Benzene, toluene, ethylbenzene and xylene (BTEX), compounds that occur naturally in crude oil, made up 24 of the 45 detections (53 percent) of volatile organic compounds in the study area. The BTEX detections were not associated with sites containing a component of brine. The only volatile organic compound detected in any of the 17 samples that contained a component of brine was acetone, detected in 3 (18 percent) of these samples and in 11 percent of samples not containing a component of brine. Considering that BTEX are gasoline hydrocarbons and that most of the detections occurred during warmer months in and around the lakes, the BTEX detections likely are associated with increases in outdoor activities such as automobile and boating traffic.

Radium-226 and radium-228 were included in the list of analytes for this study because production water from shale-gas drilling can contain these naturally occurring radioactive materials. Concentrations of radium-226 exceeded background levels in only two surface-water samples. Concentrations of radium-228 exceeded background levels in one surface-water sample.

A brine signature potentially indicative of oil and gas contamination was detected in samples collected at two sites that contained active or plugged waste injection wells, or both. Results from the study indicated significant differences in the median concentrations of bromide, chloride, lithium, manganese, sodium, and total dissolved nitrogen between sites with and without injection wells in their drainage areas. Median concentrations of bromide, chloride, lithium, and sodium, which are common oil- and gas-related contaminants, were higher at sites with injection wells in their drainage areas compared to sites without injection wells.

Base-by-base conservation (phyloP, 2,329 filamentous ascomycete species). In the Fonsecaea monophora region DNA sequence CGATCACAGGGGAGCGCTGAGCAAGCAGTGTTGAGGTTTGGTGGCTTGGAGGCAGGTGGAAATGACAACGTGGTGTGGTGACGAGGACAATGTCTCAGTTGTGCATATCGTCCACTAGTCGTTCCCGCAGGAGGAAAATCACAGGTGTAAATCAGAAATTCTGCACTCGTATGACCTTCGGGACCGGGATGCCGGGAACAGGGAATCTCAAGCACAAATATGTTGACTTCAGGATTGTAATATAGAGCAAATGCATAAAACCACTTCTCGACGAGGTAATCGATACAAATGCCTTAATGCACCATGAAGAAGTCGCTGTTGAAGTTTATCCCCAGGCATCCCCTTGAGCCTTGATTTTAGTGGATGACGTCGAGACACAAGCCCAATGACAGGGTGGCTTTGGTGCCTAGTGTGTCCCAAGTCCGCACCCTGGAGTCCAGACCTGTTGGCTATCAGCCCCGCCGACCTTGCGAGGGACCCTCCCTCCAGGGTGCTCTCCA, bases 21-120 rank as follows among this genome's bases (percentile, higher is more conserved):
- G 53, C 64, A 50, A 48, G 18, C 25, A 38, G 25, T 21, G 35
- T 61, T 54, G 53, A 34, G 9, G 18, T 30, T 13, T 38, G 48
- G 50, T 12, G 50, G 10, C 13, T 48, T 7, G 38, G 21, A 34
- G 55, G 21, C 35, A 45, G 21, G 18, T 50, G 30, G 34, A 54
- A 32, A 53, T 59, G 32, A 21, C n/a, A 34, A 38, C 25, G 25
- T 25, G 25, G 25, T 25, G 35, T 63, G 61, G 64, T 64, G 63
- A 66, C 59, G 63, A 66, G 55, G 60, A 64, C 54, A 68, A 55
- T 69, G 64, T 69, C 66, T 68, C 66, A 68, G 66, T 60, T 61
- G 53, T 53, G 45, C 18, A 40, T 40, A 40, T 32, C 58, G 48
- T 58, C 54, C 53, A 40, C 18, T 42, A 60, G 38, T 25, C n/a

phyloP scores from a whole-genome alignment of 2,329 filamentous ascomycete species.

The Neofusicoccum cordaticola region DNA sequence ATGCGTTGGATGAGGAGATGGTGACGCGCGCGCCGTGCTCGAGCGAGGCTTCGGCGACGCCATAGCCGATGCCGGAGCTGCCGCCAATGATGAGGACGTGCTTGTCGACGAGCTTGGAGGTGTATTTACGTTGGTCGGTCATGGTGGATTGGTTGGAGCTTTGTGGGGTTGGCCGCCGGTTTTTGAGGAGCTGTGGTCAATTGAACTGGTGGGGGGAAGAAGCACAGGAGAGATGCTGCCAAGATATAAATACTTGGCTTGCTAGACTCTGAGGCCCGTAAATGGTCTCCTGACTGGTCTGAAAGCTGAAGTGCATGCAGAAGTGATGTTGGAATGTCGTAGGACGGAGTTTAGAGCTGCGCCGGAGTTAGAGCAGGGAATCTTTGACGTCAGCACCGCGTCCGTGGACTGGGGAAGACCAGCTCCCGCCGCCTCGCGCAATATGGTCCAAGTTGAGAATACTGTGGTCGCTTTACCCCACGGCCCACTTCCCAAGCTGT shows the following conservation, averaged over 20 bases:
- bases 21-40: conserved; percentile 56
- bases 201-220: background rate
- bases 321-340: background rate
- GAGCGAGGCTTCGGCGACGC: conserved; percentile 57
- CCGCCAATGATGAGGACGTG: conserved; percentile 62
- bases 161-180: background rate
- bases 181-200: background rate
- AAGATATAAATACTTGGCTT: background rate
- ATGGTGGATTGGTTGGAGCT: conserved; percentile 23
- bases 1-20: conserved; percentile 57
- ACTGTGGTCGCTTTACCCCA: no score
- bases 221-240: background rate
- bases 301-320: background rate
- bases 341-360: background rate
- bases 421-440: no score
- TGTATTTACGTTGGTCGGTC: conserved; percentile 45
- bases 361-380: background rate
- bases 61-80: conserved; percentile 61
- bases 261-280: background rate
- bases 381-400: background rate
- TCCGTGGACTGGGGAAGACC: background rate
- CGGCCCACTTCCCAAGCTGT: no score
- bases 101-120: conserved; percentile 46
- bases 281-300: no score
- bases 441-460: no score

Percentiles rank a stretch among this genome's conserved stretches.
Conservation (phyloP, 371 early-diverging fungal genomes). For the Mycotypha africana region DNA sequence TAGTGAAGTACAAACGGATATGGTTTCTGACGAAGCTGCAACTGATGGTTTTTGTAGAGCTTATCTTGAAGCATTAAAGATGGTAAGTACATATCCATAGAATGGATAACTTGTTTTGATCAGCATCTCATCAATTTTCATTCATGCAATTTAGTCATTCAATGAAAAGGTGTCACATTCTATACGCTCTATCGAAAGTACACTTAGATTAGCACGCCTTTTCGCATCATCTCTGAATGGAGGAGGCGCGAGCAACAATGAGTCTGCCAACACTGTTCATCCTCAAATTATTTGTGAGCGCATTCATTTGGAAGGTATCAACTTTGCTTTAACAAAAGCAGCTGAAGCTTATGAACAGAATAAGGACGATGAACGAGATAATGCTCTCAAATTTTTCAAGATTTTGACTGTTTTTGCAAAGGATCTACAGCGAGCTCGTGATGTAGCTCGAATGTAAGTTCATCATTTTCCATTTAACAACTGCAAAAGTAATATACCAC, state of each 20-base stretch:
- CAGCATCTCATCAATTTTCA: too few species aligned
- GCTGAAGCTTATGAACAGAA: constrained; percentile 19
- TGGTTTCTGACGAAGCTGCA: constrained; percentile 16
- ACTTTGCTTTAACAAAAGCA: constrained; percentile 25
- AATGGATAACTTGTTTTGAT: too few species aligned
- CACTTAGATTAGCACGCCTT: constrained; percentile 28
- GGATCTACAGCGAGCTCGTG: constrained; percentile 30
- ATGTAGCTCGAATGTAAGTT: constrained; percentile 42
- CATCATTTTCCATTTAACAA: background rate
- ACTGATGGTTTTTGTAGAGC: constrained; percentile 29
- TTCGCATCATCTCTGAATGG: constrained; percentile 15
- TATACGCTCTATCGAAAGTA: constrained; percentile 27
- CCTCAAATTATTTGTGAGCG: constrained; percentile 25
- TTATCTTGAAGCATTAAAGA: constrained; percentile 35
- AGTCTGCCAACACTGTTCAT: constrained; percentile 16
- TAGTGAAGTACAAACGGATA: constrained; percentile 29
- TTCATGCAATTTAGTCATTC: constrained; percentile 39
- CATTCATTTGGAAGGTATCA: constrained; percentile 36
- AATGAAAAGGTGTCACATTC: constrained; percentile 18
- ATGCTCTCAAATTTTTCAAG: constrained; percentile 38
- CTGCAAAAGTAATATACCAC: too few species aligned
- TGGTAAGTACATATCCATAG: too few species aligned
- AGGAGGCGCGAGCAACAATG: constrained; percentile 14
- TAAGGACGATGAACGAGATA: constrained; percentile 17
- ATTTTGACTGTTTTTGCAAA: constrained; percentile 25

Historical (1960s, 1970s, and 1980s) chloride concentrations and streamflow data at or near five of the six sampling sites downstream from each lake dam were compared to current (2015–16) values. An analysis of covariance was done to test the effects of streamflow, time (decade), and the combined effects (cross product) of streamflow and time on chloride concentrations. Those analyses indicated that streamflow was not significant in explaining the variation in chloride concentration, likely because streamflow in those locations is controlled by dam operations; therefore, association between runoff-generating events and streamflow is less direct than in unregulated streams. From the 1980s to the study period (2015–16), data for three of the five lakes indicated an increase in chloride concentrations. The comparison of historical and current (2015–16) study data from samples collected at another lake indicated that chloride concentrations increased from the 1960s to the 1970s, but concentrations in the 1970s and 2015–16 were similar even though 13 samples from this lake drainage basin were classified as having a component of brine. Median chloride concentrations for the fifth lake, however, seemed to decrease from the 1980s to 2015–16.

Publication Year 2018
Title Baseline water quality of an area undergoing shale-gas development in the Muskingum River watershed, Ohio, 2015–16
DOI 10.3133/sir20185113
Authors S. Alex. Covert, Martha L. Jagucki, Carrie A. Huitger
Publication Type Report
Publication Subtype USGS Numbered Series
Series Title Scientific Investigations Report
Series Number 2018-5113
Index ID sir20185113
Record Source USGS Publications Warehouse
USGS Organization Ohio-Kentucky-Indiana Water Science Center